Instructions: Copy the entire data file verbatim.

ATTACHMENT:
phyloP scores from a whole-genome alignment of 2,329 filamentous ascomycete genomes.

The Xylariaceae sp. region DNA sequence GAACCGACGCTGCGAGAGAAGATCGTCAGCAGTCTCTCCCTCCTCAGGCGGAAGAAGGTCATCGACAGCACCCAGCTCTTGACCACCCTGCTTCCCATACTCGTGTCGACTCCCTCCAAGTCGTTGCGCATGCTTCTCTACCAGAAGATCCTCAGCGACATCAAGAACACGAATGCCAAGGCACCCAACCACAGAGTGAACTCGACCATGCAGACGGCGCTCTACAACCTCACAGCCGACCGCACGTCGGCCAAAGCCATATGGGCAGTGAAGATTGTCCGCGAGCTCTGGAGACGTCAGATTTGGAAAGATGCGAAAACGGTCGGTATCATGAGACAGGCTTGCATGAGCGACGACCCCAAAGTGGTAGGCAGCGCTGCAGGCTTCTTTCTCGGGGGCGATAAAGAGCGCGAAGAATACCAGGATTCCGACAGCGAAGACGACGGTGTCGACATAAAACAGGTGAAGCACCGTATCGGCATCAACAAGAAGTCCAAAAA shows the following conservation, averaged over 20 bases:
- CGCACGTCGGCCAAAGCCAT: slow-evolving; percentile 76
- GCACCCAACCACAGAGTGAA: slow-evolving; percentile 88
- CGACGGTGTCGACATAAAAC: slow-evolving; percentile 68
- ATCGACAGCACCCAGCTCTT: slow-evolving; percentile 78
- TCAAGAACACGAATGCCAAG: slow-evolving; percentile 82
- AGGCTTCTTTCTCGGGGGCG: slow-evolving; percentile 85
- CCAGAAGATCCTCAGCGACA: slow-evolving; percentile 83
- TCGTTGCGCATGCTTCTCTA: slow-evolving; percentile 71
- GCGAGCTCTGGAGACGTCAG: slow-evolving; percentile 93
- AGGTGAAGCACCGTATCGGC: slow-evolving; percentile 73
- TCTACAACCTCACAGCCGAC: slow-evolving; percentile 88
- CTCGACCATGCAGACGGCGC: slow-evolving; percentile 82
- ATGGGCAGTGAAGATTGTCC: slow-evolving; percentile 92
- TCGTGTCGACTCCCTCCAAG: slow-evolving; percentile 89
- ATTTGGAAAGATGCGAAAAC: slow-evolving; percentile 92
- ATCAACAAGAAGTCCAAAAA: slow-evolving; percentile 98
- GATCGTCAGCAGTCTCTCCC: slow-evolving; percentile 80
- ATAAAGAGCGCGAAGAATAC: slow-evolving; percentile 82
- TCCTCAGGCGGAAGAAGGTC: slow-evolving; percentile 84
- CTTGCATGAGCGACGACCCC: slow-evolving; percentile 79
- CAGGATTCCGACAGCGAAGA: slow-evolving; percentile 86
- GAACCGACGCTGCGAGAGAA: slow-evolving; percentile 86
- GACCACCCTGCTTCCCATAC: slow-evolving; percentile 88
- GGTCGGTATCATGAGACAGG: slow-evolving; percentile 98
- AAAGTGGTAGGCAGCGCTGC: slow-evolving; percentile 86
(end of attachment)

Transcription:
phyloP scores from a whole-genome alignment of 2,329 filamentous ascomycete genomes.

The Xylariaceae sp. region DNA sequence GAACCGACGCTGCGAGAGAAGATCGTCAGCAGTCTCTCCCTCCTCAGGCGGAAGAAGGTCATCGACAGCACCCAGCTCTTGACCACCCTGCTTCCCATACTCGTGTCGACTCCCTCCAAGTCGTTGCGCATGCTTCTCTACCAGAAGATCCTCAGCGACATCAAGAACACGAATGCCAAGGCACCCAACCACAGAGTGAACTCGACCATGCAGACGGCGCTCTACAACCTCACAGCCGACCGCACGTCGGCCAAAGCCATATGGGCAGTGAAGATTGTCCGCGAGCTCTGGAGACGTCAGATTTGGAAAGATGCGAAAACGGTCGGTATCATGAGACAGGCTTGCATGAGCGACGACCCCAAAGTGGTAGGCAGCGCTGCAGGCTTCTTTCTCGGGGGCGATAAAGAGCGCGAAGAATACCAGGATTCCGACAGCGAAGACGACGGTGTCGACATAAAACAGGTGAAGCACCGTATCGGCATCAACAAGAAGTCCAAAAA shows the following conservation, averaged over 20 bases:
- CGCACGTCGGCCAAAGCCAT: slow-evolving; percentile 76
- GCACCCAACCACAGAGTGAA: slow-evolving; percentile 88
- CGACGGTGTCGACATAAAAC: slow-evolving; percentile 68
- ATCGACAGCACCCAGCTCTT: slow-evolving; percentile 78
- TCAAGAACACGAATGCCAAG: slow-evolving; percentile 82
- AGGCTTCTTTCTCGGGGGCG: slow-evolving; percentile 85
- CCAGAAGATCCTCAGCGACA: slow-evolving; percentile 83
- TCGTTGCGCATGCTTCTCTA: slow-evolving; percentile 71
- GCGAGCTCTGGAGACGTCAG: slow-evolving; percentile 93
- AGGTGAAGCACCGTATCGGC: slow-evolving; percentile 73
- TCTACAACCTCACAGCCGAC: slow-evolving; percentile 88
- CTCGACCATGCAGACGGCGC: slow-evolving; percentile 82
- ATGGGCAGTGAAGATTGTCC: slow-evolving; percentile 92
- TCGTGTCGACTCCCTCCAAG: slow-evolving; percentile 89
- ATTTGGAAAGATGCGAAAAC: slow-evolving; percentile 92
- ATCAACAAGAAGTCCAAAAA: slow-evolving; percentile 98
- GATCGTCAGCAGTCTCTCCC: slow-evolving; percentile 80
- ATAAAGAGCGCGAAGAATAC: slow-evolving; percentile 82
- TCCTCAGGCGGAAGAAGGTC: slow-evolving; percentile 84
- CTTGCATGAGCGACGACCCC: slow-evolving; percentile 79
- CAGGATTCCGACAGCGAAGA: slow-evolving; percentile 86
- GAACCGACGCTGCGAGAGAA: slow-evolving; percentile 86
- GACCACCCTGCTTCCCATAC: slow-evolving; percentile 88
- GGTCGGTATCATGAGACAGG: slow-evolving; percentile 98
- AAAGTGGTAGGCAGCGCTGC: slow-evolving; percentile 86